Over the last two months, a small cadre of volunteers has fanned out across Berkeley to enroll their neighbors in an effort to support the work of the Berkeley Food Pantry and help feed hungry families in our community. Since 1969, the Pantry, a project of the Berkeley Friends Church, has been combating hunger, feeding about 700 families a month by utilizing food obtained from the Alameda County Community Food Bank, the U.S. Department of Agriculture, other sources, and donations. The new effort, dubbed the Berkeley Neighborhood Food Project (BNFP), aims to supplement the invaluable work that the Pantry, the food bank, and others have been doing—and to provide Berkeley residents with a more immediate way to help the hungry in our town.
The design of the project is brilliant in its simplicity: People are asked to buy one extra non-perishable item each time they go grocery shopping. These items are saved up in a reusable green shopping bags (emblazoned with the BNFP logo) until they are collected by project volunteers (who replace them with empty bags for the next collection). The bags are picked up at donors’ homes every two months, always on the second Saturday of an even-numbered month. … Continue reading »
Andre Green’s mission is both simple and heartfelt: no one should go hungry. It’s a mantra that has worked for him in his more than seven years serving food to the homeless and poor.
After a long stint in the kitchen at the East Oakland Community Project, Green began cooking for Berkeley’s most vulnerable residents on Valentine’s Day this year, as the new food services coordinator for Berkeley Food & Housing Project. The non-profit group serves hot meals to homeless men, women, and children from food purchased from the Alameda County Community Food Bank and wholesale grocery stores, along with donations from individuals, organizations, and businesses. … Continue reading »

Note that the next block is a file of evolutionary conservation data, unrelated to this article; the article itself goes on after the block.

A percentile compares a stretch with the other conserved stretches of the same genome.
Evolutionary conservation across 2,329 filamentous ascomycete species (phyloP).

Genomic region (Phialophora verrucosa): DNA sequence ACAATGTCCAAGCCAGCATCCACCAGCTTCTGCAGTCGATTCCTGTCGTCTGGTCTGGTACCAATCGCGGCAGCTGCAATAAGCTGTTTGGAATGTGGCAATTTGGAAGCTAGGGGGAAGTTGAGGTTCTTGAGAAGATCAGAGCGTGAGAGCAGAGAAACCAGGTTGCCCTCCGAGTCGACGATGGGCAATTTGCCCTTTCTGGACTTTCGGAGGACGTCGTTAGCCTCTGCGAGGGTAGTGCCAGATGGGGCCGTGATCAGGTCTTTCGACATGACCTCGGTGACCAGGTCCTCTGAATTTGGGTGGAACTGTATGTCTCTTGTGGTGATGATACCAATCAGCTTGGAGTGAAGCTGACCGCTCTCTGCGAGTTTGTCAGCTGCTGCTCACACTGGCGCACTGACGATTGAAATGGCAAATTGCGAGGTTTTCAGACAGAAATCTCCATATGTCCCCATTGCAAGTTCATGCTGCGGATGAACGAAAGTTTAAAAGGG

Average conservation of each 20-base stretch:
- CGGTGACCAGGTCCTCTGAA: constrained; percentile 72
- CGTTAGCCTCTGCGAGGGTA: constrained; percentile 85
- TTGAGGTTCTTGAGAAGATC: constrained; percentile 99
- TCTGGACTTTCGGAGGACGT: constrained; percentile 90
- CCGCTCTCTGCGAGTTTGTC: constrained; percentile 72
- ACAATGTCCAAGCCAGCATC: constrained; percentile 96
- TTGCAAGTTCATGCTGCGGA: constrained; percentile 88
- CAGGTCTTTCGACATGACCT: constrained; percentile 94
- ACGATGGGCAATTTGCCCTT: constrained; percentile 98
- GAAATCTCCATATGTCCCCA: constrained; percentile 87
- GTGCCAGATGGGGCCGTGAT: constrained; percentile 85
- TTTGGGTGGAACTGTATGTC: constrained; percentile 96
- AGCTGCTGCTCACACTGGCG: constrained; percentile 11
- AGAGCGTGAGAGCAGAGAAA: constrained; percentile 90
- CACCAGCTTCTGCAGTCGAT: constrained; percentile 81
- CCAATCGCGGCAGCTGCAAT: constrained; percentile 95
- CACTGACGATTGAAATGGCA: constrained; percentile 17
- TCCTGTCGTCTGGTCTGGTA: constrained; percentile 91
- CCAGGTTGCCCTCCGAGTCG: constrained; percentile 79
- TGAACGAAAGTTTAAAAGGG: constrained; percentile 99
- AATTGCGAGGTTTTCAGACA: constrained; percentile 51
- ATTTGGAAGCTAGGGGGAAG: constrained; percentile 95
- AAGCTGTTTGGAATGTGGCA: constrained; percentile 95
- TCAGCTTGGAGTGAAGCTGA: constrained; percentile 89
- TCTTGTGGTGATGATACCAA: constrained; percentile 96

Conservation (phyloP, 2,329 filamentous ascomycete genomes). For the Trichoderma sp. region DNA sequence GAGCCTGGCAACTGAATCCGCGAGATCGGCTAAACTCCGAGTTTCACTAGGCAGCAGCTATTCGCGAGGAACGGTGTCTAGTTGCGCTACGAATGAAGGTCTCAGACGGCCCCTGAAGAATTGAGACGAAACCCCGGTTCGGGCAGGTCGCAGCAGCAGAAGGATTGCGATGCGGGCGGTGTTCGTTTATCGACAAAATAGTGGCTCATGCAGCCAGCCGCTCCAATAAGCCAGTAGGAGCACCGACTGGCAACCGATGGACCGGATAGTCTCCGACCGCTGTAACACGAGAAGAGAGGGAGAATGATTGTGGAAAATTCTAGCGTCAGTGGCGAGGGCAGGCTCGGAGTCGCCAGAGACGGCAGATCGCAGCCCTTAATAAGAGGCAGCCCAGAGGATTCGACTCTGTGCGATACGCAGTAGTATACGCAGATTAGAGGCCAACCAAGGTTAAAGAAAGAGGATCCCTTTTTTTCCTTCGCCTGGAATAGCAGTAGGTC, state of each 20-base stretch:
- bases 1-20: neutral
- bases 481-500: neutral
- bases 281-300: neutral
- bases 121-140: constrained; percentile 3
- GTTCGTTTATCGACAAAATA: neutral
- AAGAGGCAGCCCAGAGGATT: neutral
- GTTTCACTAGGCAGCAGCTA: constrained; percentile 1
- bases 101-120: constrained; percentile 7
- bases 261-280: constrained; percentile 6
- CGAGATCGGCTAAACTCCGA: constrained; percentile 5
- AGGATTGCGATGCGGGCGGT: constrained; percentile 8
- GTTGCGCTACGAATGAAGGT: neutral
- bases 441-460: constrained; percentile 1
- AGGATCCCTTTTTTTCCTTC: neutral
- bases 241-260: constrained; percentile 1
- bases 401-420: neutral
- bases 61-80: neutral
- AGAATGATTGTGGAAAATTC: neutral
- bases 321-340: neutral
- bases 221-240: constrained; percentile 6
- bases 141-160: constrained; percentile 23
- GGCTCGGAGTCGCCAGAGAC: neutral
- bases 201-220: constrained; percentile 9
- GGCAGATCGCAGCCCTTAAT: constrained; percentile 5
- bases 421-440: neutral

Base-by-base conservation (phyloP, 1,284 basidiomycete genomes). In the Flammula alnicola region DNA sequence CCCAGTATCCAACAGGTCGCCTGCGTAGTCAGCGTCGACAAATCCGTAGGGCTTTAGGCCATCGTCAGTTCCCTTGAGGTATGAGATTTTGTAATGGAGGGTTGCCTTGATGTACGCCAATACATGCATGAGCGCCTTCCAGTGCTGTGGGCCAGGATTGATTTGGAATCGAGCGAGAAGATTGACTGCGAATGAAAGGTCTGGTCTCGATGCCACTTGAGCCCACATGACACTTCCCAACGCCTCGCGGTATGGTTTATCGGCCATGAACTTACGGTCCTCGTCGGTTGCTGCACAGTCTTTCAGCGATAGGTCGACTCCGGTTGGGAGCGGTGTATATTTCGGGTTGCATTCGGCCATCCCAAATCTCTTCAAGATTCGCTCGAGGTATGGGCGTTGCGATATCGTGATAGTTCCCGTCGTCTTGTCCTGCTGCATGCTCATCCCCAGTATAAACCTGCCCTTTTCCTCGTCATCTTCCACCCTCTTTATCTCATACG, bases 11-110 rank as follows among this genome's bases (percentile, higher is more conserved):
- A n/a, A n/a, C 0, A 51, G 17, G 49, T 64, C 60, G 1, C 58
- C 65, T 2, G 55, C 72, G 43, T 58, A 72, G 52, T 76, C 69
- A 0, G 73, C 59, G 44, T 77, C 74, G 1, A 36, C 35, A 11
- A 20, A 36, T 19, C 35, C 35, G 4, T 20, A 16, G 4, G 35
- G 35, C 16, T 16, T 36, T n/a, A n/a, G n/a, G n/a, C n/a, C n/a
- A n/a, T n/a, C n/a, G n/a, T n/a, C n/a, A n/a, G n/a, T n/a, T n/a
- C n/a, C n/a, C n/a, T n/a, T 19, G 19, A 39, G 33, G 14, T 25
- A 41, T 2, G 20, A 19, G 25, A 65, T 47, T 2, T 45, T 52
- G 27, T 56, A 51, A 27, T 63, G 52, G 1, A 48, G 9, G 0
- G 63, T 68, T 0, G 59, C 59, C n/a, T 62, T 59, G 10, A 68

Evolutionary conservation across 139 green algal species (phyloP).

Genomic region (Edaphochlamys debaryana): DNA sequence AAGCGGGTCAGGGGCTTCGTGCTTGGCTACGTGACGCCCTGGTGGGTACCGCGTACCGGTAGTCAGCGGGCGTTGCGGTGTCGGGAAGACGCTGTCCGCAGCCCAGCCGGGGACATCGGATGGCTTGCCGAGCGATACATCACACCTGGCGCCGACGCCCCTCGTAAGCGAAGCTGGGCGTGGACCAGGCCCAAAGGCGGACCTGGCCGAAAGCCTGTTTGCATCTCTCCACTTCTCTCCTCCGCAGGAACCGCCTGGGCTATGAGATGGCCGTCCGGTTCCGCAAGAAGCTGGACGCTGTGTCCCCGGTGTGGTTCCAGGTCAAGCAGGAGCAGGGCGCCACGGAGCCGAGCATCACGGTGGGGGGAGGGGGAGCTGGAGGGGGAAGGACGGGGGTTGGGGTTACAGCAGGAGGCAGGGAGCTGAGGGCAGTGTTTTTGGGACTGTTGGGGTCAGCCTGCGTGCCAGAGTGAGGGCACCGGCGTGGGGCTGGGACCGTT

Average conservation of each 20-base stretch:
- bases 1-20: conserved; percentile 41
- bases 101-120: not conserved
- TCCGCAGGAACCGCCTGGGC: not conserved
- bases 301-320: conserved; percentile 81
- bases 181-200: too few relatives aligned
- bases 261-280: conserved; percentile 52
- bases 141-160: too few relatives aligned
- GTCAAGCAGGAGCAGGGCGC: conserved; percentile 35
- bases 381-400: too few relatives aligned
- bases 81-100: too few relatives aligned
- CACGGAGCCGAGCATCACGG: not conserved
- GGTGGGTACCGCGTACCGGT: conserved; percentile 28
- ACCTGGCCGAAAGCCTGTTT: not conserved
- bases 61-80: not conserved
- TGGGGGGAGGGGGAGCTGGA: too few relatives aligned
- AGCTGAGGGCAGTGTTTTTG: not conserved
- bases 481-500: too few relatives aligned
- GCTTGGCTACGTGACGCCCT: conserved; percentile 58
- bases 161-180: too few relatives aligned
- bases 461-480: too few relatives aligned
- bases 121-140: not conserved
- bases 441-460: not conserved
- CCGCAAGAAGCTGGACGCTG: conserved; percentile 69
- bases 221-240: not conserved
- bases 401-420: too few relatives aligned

At a time when an increasing number of families need help putting a meal on the table, the Berkeley Food Pantry has a severe financial shortfall that threatens to jeopardize its emergency aid program.
If a promised check from the Federal Emergency Management Agency (FEMA), which administers the Emergency Food and Shelter National Board Program, doesn’t show up within days, the pantry may not be able to help hungry Berkeley and Albany residents who line up for two bags of groceries later this week.
The 42-year-old program, which operates three afternoons a week out of the Berkeley Friends Church on Sacramento Street, has just $190 in its account, said director Bill Shive. In less dire times pantry expenses amounted to $3,000 a month, though it has spent as much as $5,000 a month on both perishables and pantry items to provide sustenance to people in need, said Shive.
Last year, the pantry received federal funding totaling $24,000, in two payments. This year their funds, like other aid groups, have been cut 40%. But the pantry has yet to receive any money from FEMA in 2011, though a check for half the program’s funding ($8,400) is said to be on its way.
And even if the money does come, the organization is so seriously strapped for cash — it has borrowed $6,000 from the Alameda County Community Food Bank this year to cover costs, said Shive — that it’s likely to be an extremely lean time leading into the holiday season. “What this means is that we’ll have less food, less variety, and we’ll be able to help fewer people,” he said. … Continue reading »